When Republican presidential candidate Rick Santorum suspended his presidential campaign last month, the former Pennsylvania senator all but sealed Mitt Romney’s easy victory in the state’s April 24 primary.

Santorum also dashed the expectations of his home state’s broadcasters, who were counting on the candidate to keep the race competitive and their ad inventory—much of which had already been reserved by Romney’s campaign—in high demand.

The day after Santorum dropped out, The New York Times reported that “Romney aides immediately went to work canceling what they expected would be a $2.9 million advertising campaign in Pennsylvania, a huge savings equivalent to roughly 40 percent of the cash Mr. Romney had on hand at the end of February.”

The development led Kathy Kiely of the Sunlight Foundation to claim on the organization’s blog that the “biggest loser” in Pennsylvania primary was not Santorum, but the state’s 46 local broadcasters.

That got us thinking: we’re sympathetic to the argument that the windfall that local TV outlets gather during the political season ought to be returned, to some degree, to the public in the form of stronger political reporting.

But, given that there are only so many hours in which to sell ads—and other potential advertisers ready to buy that inventory—just how big is that windfall? And just who are its beneficiaries?

The answer, as with many things: it depends.

An ‘unprecedented frenzy,’ unevenly spread

Projections vary, but all observers agree that the 2012 campaign is likely to set records for TV ad spending. Citing a “near-perfect political storm,” a Moody’s Investors Service report issued last June predicted an “unprecedented frenzy of political advertising” and 9-18% revenue growth above 2010’s $2.3 billion, the current record. During an event for media buyers in New York last month, Ken Goldstein, president of Kantar Media’s Campaign Media Analysis Group, offered a higher ceiling, estimating $2.5-$3.3 billion will be directed to local spot advertising.

Those projections are based on the assumption that local television will attract a little less than half of all campaign dollars, as it has in the past. That assumption is likely to hold up, observers say. Even as campaigns diversify their messaging strategies and develop new approaches to the ground game, television remains the dominant way to reach potential customers—and swing voters.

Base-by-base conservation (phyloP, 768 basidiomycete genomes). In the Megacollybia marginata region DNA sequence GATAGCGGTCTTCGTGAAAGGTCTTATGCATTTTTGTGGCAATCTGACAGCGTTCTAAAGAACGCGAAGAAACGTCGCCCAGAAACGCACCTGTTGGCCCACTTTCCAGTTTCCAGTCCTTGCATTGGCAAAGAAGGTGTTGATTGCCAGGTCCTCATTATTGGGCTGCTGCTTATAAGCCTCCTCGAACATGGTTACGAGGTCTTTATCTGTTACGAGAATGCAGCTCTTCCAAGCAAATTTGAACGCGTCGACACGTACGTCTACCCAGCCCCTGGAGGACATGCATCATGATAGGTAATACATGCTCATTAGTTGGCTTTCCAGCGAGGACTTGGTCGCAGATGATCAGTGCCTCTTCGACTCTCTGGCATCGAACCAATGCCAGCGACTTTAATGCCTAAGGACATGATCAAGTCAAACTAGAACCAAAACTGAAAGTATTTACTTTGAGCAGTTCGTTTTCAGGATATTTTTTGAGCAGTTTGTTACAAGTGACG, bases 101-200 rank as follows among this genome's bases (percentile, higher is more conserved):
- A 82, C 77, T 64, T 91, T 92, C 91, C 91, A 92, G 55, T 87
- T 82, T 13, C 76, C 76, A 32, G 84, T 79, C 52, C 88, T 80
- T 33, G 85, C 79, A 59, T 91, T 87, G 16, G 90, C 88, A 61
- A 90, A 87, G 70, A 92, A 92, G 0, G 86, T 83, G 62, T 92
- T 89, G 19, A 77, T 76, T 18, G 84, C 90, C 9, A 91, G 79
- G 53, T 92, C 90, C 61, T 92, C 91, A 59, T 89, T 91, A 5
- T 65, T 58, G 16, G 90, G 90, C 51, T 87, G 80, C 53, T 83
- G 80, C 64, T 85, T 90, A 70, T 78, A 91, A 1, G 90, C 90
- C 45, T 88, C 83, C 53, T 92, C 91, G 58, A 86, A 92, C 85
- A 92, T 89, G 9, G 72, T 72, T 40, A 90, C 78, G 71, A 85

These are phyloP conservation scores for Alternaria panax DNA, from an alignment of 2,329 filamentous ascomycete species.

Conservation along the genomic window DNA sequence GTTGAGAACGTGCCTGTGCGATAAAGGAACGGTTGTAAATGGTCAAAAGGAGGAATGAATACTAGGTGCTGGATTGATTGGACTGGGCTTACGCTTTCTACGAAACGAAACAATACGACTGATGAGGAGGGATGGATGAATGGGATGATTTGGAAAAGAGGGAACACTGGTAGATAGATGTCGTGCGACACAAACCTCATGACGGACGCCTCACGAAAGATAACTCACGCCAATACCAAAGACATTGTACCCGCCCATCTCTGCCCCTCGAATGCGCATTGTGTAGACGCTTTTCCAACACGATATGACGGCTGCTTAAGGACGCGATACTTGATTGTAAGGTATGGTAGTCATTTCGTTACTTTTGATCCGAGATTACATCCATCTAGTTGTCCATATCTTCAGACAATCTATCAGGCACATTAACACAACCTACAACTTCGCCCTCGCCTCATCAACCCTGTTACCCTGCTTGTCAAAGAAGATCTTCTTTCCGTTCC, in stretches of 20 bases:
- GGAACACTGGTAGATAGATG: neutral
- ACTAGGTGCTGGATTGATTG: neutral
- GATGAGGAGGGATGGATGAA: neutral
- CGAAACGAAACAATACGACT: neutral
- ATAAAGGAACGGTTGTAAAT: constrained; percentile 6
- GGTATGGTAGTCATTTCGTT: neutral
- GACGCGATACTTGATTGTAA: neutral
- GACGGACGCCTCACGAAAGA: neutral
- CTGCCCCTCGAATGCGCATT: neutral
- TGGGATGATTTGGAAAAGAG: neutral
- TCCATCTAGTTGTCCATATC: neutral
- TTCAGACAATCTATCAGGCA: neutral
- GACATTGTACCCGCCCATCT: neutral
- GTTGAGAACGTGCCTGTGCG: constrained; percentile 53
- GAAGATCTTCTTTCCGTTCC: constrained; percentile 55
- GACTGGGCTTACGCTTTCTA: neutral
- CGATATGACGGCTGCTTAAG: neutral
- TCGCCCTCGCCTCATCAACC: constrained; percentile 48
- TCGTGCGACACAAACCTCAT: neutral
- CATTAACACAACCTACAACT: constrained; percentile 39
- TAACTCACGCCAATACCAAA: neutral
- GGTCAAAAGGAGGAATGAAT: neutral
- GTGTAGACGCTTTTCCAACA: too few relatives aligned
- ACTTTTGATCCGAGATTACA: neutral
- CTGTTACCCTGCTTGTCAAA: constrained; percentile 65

But the distribution of those dollars is far from even. The bulk of the cash, of course, flows to stations in politically significant markets—presidential battleground states, or those with early primaries, or especially competitive Senate races.

Even within those markets, though, ad buys are heavily skewed toward top-ranked stations. Moody’s analyst Carl Salas says a market’s top broadcaster will typically draw 40-65% of the political spending, the second-rated draws about 30-40%, and the bottom two stations will split the balance, perhaps 5%. And while strong network programming boosts ratings and attracts ads, the greatest value lies in having the top local newscast, as the station owns that ad inventory and gets to keep 100% of the revenue it generates.

Just as the ads are concentrated by geography and station, they are also compressed by time. An analysis of 2008 and 2010 by a TV industry trade association found that political ad share builds from roughly 5% of all inventory around Labor Day to 20-25% in the days before the election. The shares are larger in battleground states. In the Harrisburg market, political spending accounted for 32% of spots and 48% of advertising revenue in the week before Election Day; in the Columbus market, political buys made up 50% of spots and 61% of revenue for that week.

All that concentrated demand puts pressure on prices to rise, but that doesn’t mean campaigns are paying top dollar. By law, candidates for federal office are entitled to rates that are the “lowest unit charge per class of time” within 45 days before a primary, or 60 days before a general election. That means they receive the discounted rates given to loyal, favored advertisers. (While the campaigns get the lowest rates in a given ad class, they do tend not to buy the cheapest class, which is subject to “immediate pre-emption.”) In fact, Goldstein and his Kantar colleague Elizabeth Wilner argue that the primary motivation behind broadcasters’ opposition to a new FCC rule mandating that political ad buys be posted online is that the broadcasters don’t want ordinary non-political advertisers to know just how low those rates are.

Erika Fry is a former assistant editor at CJR.